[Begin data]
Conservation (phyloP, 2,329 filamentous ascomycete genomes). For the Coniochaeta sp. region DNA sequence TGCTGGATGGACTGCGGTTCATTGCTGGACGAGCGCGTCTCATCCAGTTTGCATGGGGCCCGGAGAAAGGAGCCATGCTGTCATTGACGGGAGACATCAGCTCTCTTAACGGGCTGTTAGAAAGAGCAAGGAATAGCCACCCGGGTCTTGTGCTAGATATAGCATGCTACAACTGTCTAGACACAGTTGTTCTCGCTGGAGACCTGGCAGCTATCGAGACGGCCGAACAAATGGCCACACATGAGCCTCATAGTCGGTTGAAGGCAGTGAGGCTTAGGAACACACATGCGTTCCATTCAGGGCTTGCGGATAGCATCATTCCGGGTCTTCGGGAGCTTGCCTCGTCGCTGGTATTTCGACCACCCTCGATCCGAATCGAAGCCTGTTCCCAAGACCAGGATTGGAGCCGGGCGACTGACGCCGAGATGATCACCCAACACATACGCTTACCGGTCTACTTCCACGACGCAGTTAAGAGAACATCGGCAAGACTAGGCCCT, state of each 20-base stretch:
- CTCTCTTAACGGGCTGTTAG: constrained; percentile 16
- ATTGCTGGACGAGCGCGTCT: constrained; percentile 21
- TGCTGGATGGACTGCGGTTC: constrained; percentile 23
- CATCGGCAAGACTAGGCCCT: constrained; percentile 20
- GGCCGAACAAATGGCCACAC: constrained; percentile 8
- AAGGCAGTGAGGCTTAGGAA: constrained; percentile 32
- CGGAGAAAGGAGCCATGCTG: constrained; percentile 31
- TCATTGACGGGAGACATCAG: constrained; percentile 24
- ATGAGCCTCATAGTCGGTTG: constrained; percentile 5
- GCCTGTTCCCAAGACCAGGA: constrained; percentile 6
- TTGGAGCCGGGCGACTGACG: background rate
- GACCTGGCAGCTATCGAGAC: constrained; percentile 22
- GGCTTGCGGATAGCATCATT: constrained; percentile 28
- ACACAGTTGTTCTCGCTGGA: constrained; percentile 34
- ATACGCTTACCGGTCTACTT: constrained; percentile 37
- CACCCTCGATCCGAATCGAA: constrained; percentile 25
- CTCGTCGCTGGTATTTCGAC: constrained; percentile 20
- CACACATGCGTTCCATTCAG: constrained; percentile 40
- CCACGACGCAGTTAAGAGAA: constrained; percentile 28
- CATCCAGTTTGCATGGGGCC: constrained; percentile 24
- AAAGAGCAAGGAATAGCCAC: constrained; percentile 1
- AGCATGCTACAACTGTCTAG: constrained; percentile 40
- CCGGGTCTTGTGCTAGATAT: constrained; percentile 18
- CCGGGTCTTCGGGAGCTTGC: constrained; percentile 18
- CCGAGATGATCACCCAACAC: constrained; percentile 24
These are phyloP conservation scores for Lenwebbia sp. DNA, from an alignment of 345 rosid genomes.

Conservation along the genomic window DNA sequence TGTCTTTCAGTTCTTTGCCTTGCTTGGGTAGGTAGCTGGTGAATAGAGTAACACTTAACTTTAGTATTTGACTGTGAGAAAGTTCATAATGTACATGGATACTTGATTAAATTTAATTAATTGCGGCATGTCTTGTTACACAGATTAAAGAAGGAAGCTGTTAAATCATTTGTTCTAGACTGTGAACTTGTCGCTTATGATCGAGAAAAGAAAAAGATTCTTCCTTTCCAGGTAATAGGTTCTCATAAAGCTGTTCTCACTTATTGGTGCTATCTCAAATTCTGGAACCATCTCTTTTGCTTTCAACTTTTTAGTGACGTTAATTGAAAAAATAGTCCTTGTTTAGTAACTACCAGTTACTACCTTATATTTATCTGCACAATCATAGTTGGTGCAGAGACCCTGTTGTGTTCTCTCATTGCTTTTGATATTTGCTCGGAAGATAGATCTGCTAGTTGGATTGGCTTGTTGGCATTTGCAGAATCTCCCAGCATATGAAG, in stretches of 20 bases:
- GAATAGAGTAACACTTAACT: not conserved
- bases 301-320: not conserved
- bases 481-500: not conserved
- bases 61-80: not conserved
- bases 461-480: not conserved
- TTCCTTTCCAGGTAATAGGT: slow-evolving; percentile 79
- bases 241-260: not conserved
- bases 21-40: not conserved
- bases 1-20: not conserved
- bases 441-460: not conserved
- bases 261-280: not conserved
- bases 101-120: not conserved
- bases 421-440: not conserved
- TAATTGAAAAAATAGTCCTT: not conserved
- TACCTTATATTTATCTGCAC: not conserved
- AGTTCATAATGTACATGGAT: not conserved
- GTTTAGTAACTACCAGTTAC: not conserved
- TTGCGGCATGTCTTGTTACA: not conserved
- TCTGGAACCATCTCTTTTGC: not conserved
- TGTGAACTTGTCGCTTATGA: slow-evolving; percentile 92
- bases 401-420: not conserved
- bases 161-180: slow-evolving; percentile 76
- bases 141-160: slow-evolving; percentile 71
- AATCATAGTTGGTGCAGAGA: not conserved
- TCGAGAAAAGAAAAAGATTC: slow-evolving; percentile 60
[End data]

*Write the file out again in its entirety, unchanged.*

Conservation (phyloP, 2,329 filamentous ascomycete genomes). For the Coniochaeta sp. region DNA sequence TGCTGGATGGACTGCGGTTCATTGCTGGACGAGCGCGTCTCATCCAGTTTGCATGGGGCCCGGAGAAAGGAGCCATGCTGTCATTGACGGGAGACATCAGCTCTCTTAACGGGCTGTTAGAAAGAGCAAGGAATAGCCACCCGGGTCTTGTGCTAGATATAGCATGCTACAACTGTCTAGACACAGTTGTTCTCGCTGGAGACCTGGCAGCTATCGAGACGGCCGAACAAATGGCCACACATGAGCCTCATAGTCGGTTGAAGGCAGTGAGGCTTAGGAACACACATGCGTTCCATTCAGGGCTTGCGGATAGCATCATTCCGGGTCTTCGGGAGCTTGCCTCGTCGCTGGTATTTCGACCACCCTCGATCCGAATCGAAGCCTGTTCCCAAGACCAGGATTGGAGCCGGGCGACTGACGCCGAGATGATCACCCAACACATACGCTTACCGGTCTACTTCCACGACGCAGTTAAGAGAACATCGGCAAGACTAGGCCCT, state of each 20-base stretch:
- CTCTCTTAACGGGCTGTTAG: constrained; percentile 16
- ATTGCTGGACGAGCGCGTCT: constrained; percentile 21
- TGCTGGATGGACTGCGGTTC: constrained; percentile 23
- CATCGGCAAGACTAGGCCCT: constrained; percentile 20
- GGCCGAACAAATGGCCACAC: constrained; percentile 8
- AAGGCAGTGAGGCTTAGGAA: constrained; percentile 32
- CGGAGAAAGGAGCCATGCTG: constrained; percentile 31
- TCATTGACGGGAGACATCAG: constrained; percentile 24
- ATGAGCCTCATAGTCGGTTG: constrained; percentile 5
- GCCTGTTCCCAAGACCAGGA: constrained; percentile 6
- TTGGAGCCGGGCGACTGACG: background rate
- GACCTGGCAGCTATCGAGAC: constrained; percentile 22
- GGCTTGCGGATAGCATCATT: constrained; percentile 28
- ACACAGTTGTTCTCGCTGGA: constrained; percentile 34
- ATACGCTTACCGGTCTACTT: constrained; percentile 37
- CACCCTCGATCCGAATCGAA: constrained; percentile 25
- CTCGTCGCTGGTATTTCGAC: constrained; percentile 20
- CACACATGCGTTCCATTCAG: constrained; percentile 40
- CCACGACGCAGTTAAGAGAA: constrained; percentile 28
- CATCCAGTTTGCATGGGGCC: constrained; percentile 24
- AAAGAGCAAGGAATAGCCAC: constrained; percentile 1
- AGCATGCTACAACTGTCTAG: constrained; percentile 40
- CCGGGTCTTGTGCTAGATAT: constrained; percentile 18
- CCGGGTCTTCGGGAGCTTGC: constrained; percentile 18
- CCGAGATGATCACCCAACAC: constrained; percentile 24
These are phyloP conservation scores for Lenwebbia sp. DNA, from an alignment of 345 rosid genomes.

Conservation along the genomic window DNA sequence TGTCTTTCAGTTCTTTGCCTTGCTTGGGTAGGTAGCTGGTGAATAGAGTAACACTTAACTTTAGTATTTGACTGTGAGAAAGTTCATAATGTACATGGATACTTGATTAAATTTAATTAATTGCGGCATGTCTTGTTACACAGATTAAAGAAGGAAGCTGTTAAATCATTTGTTCTAGACTGTGAACTTGTCGCTTATGATCGAGAAAAGAAAAAGATTCTTCCTTTCCAGGTAATAGGTTCTCATAAAGCTGTTCTCACTTATTGGTGCTATCTCAAATTCTGGAACCATCTCTTTTGCTTTCAACTTTTTAGTGACGTTAATTGAAAAAATAGTCCTTGTTTAGTAACTACCAGTTACTACCTTATATTTATCTGCACAATCATAGTTGGTGCAGAGACCCTGTTGTGTTCTCTCATTGCTTTTGATATTTGCTCGGAAGATAGATCTGCTAGTTGGATTGGCTTGTTGGCATTTGCAGAATCTCCCAGCATATGAAG, in stretches of 20 bases:
- GAATAGAGTAACACTTAACT: not conserved
- bases 301-320: not conserved
- bases 481-500: not conserved
- bases 61-80: not conserved
- bases 461-480: not conserved
- TTCCTTTCCAGGTAATAGGT: slow-evolving; percentile 79
- bases 241-260: not conserved
- bases 21-40: not conserved
- bases 1-20: not conserved
- bases 441-460: not conserved
- bases 261-280: not conserved
- bases 101-120: not conserved
- bases 421-440: not conserved
- TAATTGAAAAAATAGTCCTT: not conserved
- TACCTTATATTTATCTGCAC: not conserved
- AGTTCATAATGTACATGGAT: not conserved
- GTTTAGTAACTACCAGTTAC: not conserved
- TTGCGGCATGTCTTGTTACA: not conserved
- TCTGGAACCATCTCTTTTGC: not conserved
- TGTGAACTTGTCGCTTATGA: slow-evolving; percentile 92
- bases 401-420: not conserved
- bases 161-180: slow-evolving; percentile 76
- bases 141-160: slow-evolving; percentile 71
- AATCATAGTTGGTGCAGAGA: not conserved
- TCGAGAAAAGAAAAAGATTC: slow-evolving; percentile 60